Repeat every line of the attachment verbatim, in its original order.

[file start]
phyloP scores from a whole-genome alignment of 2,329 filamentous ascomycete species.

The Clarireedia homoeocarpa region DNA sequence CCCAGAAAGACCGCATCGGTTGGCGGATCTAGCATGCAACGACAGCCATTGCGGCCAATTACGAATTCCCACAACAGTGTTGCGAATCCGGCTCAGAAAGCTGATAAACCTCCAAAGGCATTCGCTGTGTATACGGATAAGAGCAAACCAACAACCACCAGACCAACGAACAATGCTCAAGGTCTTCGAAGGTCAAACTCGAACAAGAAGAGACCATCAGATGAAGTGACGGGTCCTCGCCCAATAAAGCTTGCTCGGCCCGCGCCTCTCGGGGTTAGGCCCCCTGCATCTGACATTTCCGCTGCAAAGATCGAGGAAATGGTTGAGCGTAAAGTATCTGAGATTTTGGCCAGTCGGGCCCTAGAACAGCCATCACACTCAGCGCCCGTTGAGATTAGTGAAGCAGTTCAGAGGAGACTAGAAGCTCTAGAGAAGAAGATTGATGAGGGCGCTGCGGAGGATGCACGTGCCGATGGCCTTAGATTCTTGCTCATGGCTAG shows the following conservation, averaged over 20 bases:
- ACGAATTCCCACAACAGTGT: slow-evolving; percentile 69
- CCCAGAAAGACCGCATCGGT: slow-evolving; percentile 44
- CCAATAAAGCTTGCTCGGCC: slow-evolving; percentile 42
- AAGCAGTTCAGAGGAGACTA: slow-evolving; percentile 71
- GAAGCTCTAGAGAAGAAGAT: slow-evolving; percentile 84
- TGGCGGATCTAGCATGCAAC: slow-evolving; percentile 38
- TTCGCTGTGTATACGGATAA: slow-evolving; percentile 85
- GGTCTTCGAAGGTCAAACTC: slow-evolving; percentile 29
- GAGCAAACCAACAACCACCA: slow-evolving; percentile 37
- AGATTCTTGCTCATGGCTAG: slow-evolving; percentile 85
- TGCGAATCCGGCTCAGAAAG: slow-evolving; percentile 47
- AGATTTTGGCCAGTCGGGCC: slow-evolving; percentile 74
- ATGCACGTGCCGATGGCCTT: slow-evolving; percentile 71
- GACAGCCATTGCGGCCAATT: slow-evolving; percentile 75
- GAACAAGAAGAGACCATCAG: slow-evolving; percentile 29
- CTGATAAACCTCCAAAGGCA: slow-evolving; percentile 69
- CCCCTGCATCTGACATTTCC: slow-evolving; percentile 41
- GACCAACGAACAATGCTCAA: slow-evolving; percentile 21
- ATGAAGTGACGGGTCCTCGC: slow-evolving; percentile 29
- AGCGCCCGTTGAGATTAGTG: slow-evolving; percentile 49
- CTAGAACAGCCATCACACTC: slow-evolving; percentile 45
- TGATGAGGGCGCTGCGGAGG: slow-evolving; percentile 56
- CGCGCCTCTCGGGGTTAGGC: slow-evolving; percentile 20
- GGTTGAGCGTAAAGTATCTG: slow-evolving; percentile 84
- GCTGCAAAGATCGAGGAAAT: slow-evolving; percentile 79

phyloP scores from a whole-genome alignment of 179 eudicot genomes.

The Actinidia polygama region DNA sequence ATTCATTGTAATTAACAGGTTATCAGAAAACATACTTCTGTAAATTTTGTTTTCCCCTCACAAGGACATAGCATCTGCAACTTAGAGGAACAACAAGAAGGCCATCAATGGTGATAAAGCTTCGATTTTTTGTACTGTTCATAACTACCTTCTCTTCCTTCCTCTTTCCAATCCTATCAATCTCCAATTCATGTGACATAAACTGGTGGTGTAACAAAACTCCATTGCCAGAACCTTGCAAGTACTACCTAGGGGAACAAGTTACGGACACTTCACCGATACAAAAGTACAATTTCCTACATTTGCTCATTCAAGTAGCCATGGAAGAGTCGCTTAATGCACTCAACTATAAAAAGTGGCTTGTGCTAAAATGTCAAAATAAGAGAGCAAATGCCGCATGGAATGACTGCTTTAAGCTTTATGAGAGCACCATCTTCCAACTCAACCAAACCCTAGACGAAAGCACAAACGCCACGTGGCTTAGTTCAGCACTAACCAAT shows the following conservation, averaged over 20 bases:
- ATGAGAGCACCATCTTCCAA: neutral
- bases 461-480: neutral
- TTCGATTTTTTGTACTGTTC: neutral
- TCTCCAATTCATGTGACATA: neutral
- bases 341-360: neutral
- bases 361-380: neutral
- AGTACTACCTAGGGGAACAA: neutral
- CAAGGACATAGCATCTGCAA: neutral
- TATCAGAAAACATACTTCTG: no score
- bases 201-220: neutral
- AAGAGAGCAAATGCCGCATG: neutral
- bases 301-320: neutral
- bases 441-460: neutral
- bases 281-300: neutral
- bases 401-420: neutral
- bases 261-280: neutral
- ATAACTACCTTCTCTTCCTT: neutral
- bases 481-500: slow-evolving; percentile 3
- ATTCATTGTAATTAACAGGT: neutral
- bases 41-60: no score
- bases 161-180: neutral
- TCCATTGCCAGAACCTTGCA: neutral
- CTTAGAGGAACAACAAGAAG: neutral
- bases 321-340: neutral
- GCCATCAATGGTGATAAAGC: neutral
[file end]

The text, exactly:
phyloP scores from a whole-genome alignment of 2,329 filamentous ascomycete species.

The Clarireedia homoeocarpa region DNA sequence CCCAGAAAGACCGCATCGGTTGGCGGATCTAGCATGCAACGACAGCCATTGCGGCCAATTACGAATTCCCACAACAGTGTTGCGAATCCGGCTCAGAAAGCTGATAAACCTCCAAAGGCATTCGCTGTGTATACGGATAAGAGCAAACCAACAACCACCAGACCAACGAACAATGCTCAAGGTCTTCGAAGGTCAAACTCGAACAAGAAGAGACCATCAGATGAAGTGACGGGTCCTCGCCCAATAAAGCTTGCTCGGCCCGCGCCTCTCGGGGTTAGGCCCCCTGCATCTGACATTTCCGCTGCAAAGATCGAGGAAATGGTTGAGCGTAAAGTATCTGAGATTTTGGCCAGTCGGGCCCTAGAACAGCCATCACACTCAGCGCCCGTTGAGATTAGTGAAGCAGTTCAGAGGAGACTAGAAGCTCTAGAGAAGAAGATTGATGAGGGCGCTGCGGAGGATGCACGTGCCGATGGCCTTAGATTCTTGCTCATGGCTAG shows the following conservation, averaged over 20 bases:
- ACGAATTCCCACAACAGTGT: slow-evolving; percentile 69
- CCCAGAAAGACCGCATCGGT: slow-evolving; percentile 44
- CCAATAAAGCTTGCTCGGCC: slow-evolving; percentile 42
- AAGCAGTTCAGAGGAGACTA: slow-evolving; percentile 71
- GAAGCTCTAGAGAAGAAGAT: slow-evolving; percentile 84
- TGGCGGATCTAGCATGCAAC: slow-evolving; percentile 38
- TTCGCTGTGTATACGGATAA: slow-evolving; percentile 85
- GGTCTTCGAAGGTCAAACTC: slow-evolving; percentile 29
- GAGCAAACCAACAACCACCA: slow-evolving; percentile 37
- AGATTCTTGCTCATGGCTAG: slow-evolving; percentile 85
- TGCGAATCCGGCTCAGAAAG: slow-evolving; percentile 47
- AGATTTTGGCCAGTCGGGCC: slow-evolving; percentile 74
- ATGCACGTGCCGATGGCCTT: slow-evolving; percentile 71
- GACAGCCATTGCGGCCAATT: slow-evolving; percentile 75
- GAACAAGAAGAGACCATCAG: slow-evolving; percentile 29
- CTGATAAACCTCCAAAGGCA: slow-evolving; percentile 69
- CCCCTGCATCTGACATTTCC: slow-evolving; percentile 41
- GACCAACGAACAATGCTCAA: slow-evolving; percentile 21
- ATGAAGTGACGGGTCCTCGC: slow-evolving; percentile 29
- AGCGCCCGTTGAGATTAGTG: slow-evolving; percentile 49
- CTAGAACAGCCATCACACTC: slow-evolving; percentile 45
- TGATGAGGGCGCTGCGGAGG: slow-evolving; percentile 56
- CGCGCCTCTCGGGGTTAGGC: slow-evolving; percentile 20
- GGTTGAGCGTAAAGTATCTG: slow-evolving; percentile 84
- GCTGCAAAGATCGAGGAAAT: slow-evolving; percentile 79

phyloP scores from a whole-genome alignment of 179 eudicot genomes.

The Actinidia polygama region DNA sequence ATTCATTGTAATTAACAGGTTATCAGAAAACATACTTCTGTAAATTTTGTTTTCCCCTCACAAGGACATAGCATCTGCAACTTAGAGGAACAACAAGAAGGCCATCAATGGTGATAAAGCTTCGATTTTTTGTACTGTTCATAACTACCTTCTCTTCCTTCCTCTTTCCAATCCTATCAATCTCCAATTCATGTGACATAAACTGGTGGTGTAACAAAACTCCATTGCCAGAACCTTGCAAGTACTACCTAGGGGAACAAGTTACGGACACTTCACCGATACAAAAGTACAATTTCCTACATTTGCTCATTCAAGTAGCCATGGAAGAGTCGCTTAATGCACTCAACTATAAAAAGTGGCTTGTGCTAAAATGTCAAAATAAGAGAGCAAATGCCGCATGGAATGACTGCTTTAAGCTTTATGAGAGCACCATCTTCCAACTCAACCAAACCCTAGACGAAAGCACAAACGCCACGTGGCTTAGTTCAGCACTAACCAAT shows the following conservation, averaged over 20 bases:
- ATGAGAGCACCATCTTCCAA: neutral
- bases 461-480: neutral
- TTCGATTTTTTGTACTGTTC: neutral
- TCTCCAATTCATGTGACATA: neutral
- bases 341-360: neutral
- bases 361-380: neutral
- AGTACTACCTAGGGGAACAA: neutral
- CAAGGACATAGCATCTGCAA: neutral
- TATCAGAAAACATACTTCTG: no score
- bases 201-220: neutral
- AAGAGAGCAAATGCCGCATG: neutral
- bases 301-320: neutral
- bases 441-460: neutral
- bases 281-300: neutral
- bases 401-420: neutral
- bases 261-280: neutral
- ATAACTACCTTCTCTTCCTT: neutral
- bases 481-500: slow-evolving; percentile 3
- ATTCATTGTAATTAACAGGT: neutral
- bases 41-60: no score
- bases 161-180: neutral
- TCCATTGCCAGAACCTTGCA: neutral
- CTTAGAGGAACAACAAGAAG: neutral
- bases 321-340: neutral
- GCCATCAATGGTGATAAAGC: neutral